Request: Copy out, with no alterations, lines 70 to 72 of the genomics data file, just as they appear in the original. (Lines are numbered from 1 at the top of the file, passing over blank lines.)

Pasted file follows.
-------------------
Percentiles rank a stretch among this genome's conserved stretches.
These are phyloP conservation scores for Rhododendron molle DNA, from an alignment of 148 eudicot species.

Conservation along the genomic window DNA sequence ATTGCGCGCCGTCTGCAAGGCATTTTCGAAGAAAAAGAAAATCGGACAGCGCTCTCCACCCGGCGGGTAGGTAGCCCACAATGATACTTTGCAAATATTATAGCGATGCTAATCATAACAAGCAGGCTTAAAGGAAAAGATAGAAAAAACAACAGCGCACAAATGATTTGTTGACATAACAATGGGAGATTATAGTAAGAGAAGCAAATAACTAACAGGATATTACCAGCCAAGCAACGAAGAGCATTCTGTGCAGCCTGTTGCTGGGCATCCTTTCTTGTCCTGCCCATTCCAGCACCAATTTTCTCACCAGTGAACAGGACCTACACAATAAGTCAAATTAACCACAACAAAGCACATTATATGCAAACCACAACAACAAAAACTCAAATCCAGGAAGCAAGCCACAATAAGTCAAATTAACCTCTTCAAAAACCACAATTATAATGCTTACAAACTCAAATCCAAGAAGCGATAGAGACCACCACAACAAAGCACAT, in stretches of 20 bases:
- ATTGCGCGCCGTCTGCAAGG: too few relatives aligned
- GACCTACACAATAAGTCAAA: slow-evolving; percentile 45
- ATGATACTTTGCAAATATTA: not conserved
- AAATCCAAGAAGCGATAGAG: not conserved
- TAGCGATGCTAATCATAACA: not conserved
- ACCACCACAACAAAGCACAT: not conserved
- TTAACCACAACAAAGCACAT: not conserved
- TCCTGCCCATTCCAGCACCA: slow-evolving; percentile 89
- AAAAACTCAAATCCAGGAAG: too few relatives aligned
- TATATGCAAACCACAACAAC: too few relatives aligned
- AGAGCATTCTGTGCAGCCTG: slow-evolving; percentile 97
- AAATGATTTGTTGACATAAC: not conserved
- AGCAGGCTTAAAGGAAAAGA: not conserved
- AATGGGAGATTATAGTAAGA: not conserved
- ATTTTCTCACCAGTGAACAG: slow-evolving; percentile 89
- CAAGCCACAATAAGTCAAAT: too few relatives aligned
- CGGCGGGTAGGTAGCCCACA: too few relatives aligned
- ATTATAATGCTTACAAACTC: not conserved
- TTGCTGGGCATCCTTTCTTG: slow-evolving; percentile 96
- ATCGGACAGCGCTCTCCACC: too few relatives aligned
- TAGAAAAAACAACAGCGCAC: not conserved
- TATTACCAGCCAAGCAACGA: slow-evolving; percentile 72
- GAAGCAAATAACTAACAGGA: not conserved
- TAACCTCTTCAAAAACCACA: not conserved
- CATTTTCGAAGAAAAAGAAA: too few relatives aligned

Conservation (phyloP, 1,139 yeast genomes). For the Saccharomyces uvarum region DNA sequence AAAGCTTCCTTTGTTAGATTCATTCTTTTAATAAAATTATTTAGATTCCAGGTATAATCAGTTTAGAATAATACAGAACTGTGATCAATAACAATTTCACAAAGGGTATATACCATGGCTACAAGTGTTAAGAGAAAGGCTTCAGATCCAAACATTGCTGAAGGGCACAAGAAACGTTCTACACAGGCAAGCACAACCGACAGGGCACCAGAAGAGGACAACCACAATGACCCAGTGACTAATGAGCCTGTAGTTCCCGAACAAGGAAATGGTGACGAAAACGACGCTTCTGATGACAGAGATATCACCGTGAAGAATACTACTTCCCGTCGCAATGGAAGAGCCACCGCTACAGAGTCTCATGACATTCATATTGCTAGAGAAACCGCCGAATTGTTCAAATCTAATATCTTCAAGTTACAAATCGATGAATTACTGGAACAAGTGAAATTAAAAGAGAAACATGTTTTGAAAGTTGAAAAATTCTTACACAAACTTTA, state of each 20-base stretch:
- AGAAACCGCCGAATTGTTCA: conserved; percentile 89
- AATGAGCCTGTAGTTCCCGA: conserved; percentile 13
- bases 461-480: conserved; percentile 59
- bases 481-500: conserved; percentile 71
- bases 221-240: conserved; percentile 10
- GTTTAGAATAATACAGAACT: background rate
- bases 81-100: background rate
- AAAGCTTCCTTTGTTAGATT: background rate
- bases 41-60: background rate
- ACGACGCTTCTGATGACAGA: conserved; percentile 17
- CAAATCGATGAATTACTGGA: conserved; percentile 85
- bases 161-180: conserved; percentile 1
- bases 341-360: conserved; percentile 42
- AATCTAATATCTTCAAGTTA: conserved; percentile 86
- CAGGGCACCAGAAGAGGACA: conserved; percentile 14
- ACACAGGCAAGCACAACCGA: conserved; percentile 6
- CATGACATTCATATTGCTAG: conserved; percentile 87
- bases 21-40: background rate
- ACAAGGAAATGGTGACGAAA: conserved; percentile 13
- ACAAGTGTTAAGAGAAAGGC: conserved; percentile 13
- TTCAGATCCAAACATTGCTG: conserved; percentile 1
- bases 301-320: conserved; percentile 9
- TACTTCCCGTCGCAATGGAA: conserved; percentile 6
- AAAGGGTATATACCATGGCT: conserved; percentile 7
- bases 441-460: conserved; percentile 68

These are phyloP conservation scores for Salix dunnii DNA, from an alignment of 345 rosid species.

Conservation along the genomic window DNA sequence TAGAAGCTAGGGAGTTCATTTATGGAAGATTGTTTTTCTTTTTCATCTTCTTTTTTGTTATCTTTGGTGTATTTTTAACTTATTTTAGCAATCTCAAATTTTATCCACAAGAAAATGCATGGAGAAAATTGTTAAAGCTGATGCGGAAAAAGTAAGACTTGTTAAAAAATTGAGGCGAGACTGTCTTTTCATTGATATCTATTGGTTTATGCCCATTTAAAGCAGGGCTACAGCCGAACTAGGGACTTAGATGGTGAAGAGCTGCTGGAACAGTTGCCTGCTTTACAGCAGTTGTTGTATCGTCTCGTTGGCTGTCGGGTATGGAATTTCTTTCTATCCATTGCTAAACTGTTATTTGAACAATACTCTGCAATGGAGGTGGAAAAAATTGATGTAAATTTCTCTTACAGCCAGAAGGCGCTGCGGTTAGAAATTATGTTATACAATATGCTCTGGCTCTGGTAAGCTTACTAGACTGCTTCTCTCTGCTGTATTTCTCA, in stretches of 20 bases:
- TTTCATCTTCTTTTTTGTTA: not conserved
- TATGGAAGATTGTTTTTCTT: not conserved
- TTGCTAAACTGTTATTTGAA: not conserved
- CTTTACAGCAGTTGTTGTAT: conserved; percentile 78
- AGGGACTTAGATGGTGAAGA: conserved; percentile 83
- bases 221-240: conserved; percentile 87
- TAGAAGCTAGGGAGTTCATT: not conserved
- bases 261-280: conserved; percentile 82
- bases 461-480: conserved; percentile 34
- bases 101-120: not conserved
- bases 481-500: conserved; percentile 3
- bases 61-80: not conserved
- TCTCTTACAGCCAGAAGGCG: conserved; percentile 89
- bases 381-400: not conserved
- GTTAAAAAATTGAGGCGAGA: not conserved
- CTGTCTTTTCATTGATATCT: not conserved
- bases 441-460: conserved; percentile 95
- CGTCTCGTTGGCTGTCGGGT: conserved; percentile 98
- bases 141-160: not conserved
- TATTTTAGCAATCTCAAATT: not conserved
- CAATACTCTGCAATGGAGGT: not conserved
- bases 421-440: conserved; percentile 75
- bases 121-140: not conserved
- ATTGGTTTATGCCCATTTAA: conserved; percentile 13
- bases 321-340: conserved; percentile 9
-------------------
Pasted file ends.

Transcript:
- bases 381-400: not conserved
- GTTAAAAAATTGAGGCGAGA: not conserved
- CTGTCTTTTCATTGATATCT: not conserved